Make way for terrapins: Baby turtles released at Briarwood Beach

Sep 10, 2022

Paper cups of mimosas in hand, Briarwood Beach residents walked across the grass on Saturday morning to peer into a white bucket sitting on a table in one of the residents’ backyards.

When they saw what was crawling inside, several gasped, mouths agape.

Baby diamondback terrapins, just a few weeks old, wriggled around a mound of sand inside the bucket, climbing over one another in vain attempts to leave their vessel. A few burrowed into the sand, their tiny legs flinging pebbles out of the way as they dug deeper.

The visitors were huddled around the bucket as part of an educational event organized by resident Pam Silver and the New England Coastal Wildlife Alliance.

Silver said she learned more about the terrapins after a female visited the beach in her backyard two years ago in an attempt to lay eggs. That’s when she called NECWA to report the turtle sighting.

Then last year, she began to get more involved after another terrapin arrived behind her house. She worked with the alliance to put together an educational event, inviting local residents over to learn about the terrapins and what to do when residents spot them or their babies.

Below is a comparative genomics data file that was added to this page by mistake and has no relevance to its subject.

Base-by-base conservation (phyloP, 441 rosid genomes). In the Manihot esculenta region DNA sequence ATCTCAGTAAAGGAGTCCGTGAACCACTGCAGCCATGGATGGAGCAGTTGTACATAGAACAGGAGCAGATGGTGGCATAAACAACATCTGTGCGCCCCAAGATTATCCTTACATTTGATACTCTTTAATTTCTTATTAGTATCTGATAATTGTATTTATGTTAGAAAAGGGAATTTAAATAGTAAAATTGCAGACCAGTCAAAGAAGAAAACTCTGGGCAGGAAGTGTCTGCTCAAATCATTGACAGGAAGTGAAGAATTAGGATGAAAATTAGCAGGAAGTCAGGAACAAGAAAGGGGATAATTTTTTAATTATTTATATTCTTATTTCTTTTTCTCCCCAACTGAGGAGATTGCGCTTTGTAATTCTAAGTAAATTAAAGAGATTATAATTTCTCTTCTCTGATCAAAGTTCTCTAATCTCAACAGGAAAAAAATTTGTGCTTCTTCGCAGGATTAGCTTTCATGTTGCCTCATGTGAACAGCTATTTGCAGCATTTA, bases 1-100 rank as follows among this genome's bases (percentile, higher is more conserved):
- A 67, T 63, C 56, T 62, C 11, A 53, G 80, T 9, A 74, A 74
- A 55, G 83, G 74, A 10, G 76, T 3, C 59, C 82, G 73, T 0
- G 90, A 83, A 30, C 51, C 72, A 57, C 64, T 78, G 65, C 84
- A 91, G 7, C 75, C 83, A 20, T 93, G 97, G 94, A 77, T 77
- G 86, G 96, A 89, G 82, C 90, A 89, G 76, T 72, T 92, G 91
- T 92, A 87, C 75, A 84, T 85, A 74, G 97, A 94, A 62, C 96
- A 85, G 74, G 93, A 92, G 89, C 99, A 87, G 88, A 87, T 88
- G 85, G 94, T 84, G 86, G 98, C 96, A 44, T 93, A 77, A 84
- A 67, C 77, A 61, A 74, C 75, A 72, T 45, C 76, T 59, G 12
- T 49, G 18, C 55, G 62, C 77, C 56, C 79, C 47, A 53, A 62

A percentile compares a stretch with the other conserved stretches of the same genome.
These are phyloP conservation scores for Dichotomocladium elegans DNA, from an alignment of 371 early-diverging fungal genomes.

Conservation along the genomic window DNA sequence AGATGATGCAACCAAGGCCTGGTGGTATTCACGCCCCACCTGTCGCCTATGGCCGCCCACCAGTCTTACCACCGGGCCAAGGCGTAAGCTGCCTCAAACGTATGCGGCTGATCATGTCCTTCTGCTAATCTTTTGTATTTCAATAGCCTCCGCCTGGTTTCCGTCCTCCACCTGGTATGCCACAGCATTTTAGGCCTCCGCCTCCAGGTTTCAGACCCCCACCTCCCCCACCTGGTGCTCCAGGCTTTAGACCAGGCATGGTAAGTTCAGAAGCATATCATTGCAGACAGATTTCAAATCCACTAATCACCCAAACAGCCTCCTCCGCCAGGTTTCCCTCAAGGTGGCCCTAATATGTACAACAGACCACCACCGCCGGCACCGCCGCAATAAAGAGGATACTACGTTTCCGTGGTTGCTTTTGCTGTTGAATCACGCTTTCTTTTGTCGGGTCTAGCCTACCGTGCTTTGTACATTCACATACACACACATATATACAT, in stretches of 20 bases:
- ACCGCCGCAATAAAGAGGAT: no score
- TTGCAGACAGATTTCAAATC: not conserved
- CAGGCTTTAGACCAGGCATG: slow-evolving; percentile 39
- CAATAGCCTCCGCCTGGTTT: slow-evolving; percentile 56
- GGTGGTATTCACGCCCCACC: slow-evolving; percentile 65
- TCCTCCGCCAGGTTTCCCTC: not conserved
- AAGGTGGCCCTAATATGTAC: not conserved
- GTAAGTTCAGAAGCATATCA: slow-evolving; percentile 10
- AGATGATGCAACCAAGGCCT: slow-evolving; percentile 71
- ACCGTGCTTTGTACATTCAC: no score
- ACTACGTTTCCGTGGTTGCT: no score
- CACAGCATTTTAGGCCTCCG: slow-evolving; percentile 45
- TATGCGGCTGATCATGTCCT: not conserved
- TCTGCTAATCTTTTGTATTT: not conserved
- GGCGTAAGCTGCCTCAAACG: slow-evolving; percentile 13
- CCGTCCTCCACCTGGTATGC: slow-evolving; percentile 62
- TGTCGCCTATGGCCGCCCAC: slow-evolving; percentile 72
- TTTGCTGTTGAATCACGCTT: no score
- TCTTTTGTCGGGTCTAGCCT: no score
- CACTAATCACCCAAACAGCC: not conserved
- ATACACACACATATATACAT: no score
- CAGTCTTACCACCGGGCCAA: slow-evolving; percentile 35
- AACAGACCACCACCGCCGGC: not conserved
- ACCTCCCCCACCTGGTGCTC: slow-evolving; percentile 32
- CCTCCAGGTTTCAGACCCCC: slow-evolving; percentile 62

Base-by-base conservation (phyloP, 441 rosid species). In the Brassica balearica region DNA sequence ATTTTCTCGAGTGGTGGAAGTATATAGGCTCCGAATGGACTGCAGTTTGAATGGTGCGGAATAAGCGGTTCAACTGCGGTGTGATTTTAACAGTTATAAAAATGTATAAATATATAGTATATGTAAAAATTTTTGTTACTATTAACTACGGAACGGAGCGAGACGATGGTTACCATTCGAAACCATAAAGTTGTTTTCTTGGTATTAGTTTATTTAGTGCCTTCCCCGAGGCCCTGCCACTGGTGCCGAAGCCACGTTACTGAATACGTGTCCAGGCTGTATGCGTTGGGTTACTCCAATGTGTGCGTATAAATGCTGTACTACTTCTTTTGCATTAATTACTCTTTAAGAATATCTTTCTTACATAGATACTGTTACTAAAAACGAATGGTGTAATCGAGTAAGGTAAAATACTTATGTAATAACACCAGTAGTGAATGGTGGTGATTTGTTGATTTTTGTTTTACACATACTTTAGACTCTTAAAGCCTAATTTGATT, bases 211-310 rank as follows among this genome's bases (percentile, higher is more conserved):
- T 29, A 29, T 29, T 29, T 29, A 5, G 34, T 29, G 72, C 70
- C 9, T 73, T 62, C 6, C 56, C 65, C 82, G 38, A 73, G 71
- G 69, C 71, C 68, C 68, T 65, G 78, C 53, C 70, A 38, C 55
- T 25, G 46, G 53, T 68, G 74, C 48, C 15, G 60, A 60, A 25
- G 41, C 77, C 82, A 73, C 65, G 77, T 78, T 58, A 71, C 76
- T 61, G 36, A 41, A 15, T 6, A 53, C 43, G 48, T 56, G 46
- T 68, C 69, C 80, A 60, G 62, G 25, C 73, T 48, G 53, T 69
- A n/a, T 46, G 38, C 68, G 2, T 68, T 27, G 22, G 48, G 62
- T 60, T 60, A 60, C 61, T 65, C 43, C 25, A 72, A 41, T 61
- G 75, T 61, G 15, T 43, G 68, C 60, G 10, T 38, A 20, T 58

“I just feel it’s a very important activity to do here,” Silver said during the second annual educational event on Saturday. “People need to understand what we have here.”

Director of the Southcoast Terrapin Project Dani Marston stood above the bucket, educating residents on the turtles’ biology and how the threatened species are preyed upon. A volunteer for the wildlife alliance, Marston spoke to the low number of terrapins that make it from birth to adulthood.

About 99% of the turtles are preyed upon within their nests after birth, Marston said, often by foxes or raccoons.

At Briarwood Beach this season, the alliance found around 120 terrapin nests, she said. Of those, volunteers were able to save turtles from about 20 nests. The bucket of turtles Marston had on Saturday represented about a dozen turtles from several of those nests, she said.

Later, Marston said she would be bringing the baby terrapins to different parts of the beach and putting them in the sand with some covering, so they have a chance to make their way in the world. The turtles will do their best to avoid getting eaten by diving into the mud and sand for the first few years, Marston said, a period sometimes called the “missing years,” as the turtles are hard to find again.

But on Saturday, residents had a front-row seat to the baby turtles before they were released into the wild again.